NatWest CEO Alison Rose Resigns after Row Over Closing Nigel Farage's Account Due to Political Views

The CEO of NatWest, one of Britain's biggest banks, resigned on Wednesday after saying she committed as 'serious error of judgment' by discussing with a BBC reporter the account details of a prominent right-wing personality.

Alison Rose, who served the state-backed lender for more than 30 years, will be replaced in the interim by Paul Thwaite, the current CEO of NatWest's commercial and institutional business.

Rose's resignation comes in the wake of the revelation by former Brexit party leader Nigel Farage that his account at a NatWest subsidiary was closed on account of his political view. Farage, who was a prominent Brexit campaigner and the leader of the Brexit party, is now political commentator.

NatWest Bank Wikimedia Commons

Role of BBC

Farage said in his show that his account at a major UK bank was closed due to his political views. Media reports later confirmed that the bank in question was Coutts, which is a NatWest subsidiary that serves wealthy people.

However, the BBC came up with a report soon after that Farage's account was closed due to commercial reasons. The outfit cited a senior NatWest official as its source. Farage was able to obtain a copy of NatWest's report that suggested the account was closed to Farage's political views.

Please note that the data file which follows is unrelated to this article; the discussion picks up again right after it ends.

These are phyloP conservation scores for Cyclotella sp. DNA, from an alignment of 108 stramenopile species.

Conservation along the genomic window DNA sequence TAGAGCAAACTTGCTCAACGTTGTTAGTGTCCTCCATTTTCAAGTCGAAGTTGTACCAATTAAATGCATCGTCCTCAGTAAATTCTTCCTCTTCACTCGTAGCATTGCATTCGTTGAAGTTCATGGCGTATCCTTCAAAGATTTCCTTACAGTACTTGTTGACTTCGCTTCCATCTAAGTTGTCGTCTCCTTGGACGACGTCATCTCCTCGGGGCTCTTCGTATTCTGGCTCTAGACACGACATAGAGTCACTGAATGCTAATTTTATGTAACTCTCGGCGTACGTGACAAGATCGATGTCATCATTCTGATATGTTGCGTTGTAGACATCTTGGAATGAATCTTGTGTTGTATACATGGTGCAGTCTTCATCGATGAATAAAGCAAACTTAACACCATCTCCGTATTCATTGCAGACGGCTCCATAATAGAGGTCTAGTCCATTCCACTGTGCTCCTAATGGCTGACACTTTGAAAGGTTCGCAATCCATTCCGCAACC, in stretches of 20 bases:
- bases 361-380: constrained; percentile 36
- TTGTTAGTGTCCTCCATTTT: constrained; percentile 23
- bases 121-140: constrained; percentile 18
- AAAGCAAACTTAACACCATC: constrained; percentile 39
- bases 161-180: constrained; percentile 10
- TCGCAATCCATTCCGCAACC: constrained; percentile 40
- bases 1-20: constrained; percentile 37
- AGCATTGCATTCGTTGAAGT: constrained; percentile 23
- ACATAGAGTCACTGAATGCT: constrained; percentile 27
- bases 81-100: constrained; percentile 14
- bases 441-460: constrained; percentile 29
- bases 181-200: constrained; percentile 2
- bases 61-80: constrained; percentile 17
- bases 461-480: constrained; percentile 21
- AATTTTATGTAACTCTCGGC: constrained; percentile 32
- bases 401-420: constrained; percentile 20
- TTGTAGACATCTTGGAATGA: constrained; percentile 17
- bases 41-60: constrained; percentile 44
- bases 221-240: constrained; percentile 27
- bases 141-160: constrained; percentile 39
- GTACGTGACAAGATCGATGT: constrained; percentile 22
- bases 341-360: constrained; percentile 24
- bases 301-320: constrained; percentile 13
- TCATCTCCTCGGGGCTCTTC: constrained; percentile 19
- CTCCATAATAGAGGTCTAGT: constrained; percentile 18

This ran counter to the BBC story that said Farage's accounts were closed as he fell below the financial threshold needed for being a Coutts customer. On Monday, the BBC apologized to Farage for the story, and BBC's Business Editor Simon Jack said the original story was incomplete and inaccurate.

BBC, Business Editor Apolgise

There was intense speculation that Rose was the source of the BBC story. Rose ended speculation on Tuesday when she said she had discussed Farage's relationship with the bank with the BBC reporter. "Put simply, I was wrong to respond to any question raised by the BBC about this case. I want to extend my sincere apologies to Mr Farage for the personal hurt this has caused him and I have written to him today," Rose said.

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Farage immediately responded, saying Rose was unfit to run a bank. Following Rose's resignation, Farage said more executives at the bank should resign. "Others must follow ... I hope that this serves as a warning to the banking industry," Farage said on X platform. He reiterated that his fight against NatWest was part of his efforts to speak up for other people whose accounts were shut by the bank due to their political views.

Lesson for Banking Sector

UK government officials and the Opposition welcomed Rose's resignation. "I hope the whole financial sector learns from this incident. Its role is to serve customers well and fairly - not to tell them how or what to think," said financial services minister Andrew Griffith.

"I made a serious error of judgment in discussing Mr Farage's relationship with the bank," Rose said in her statement announcing resignation.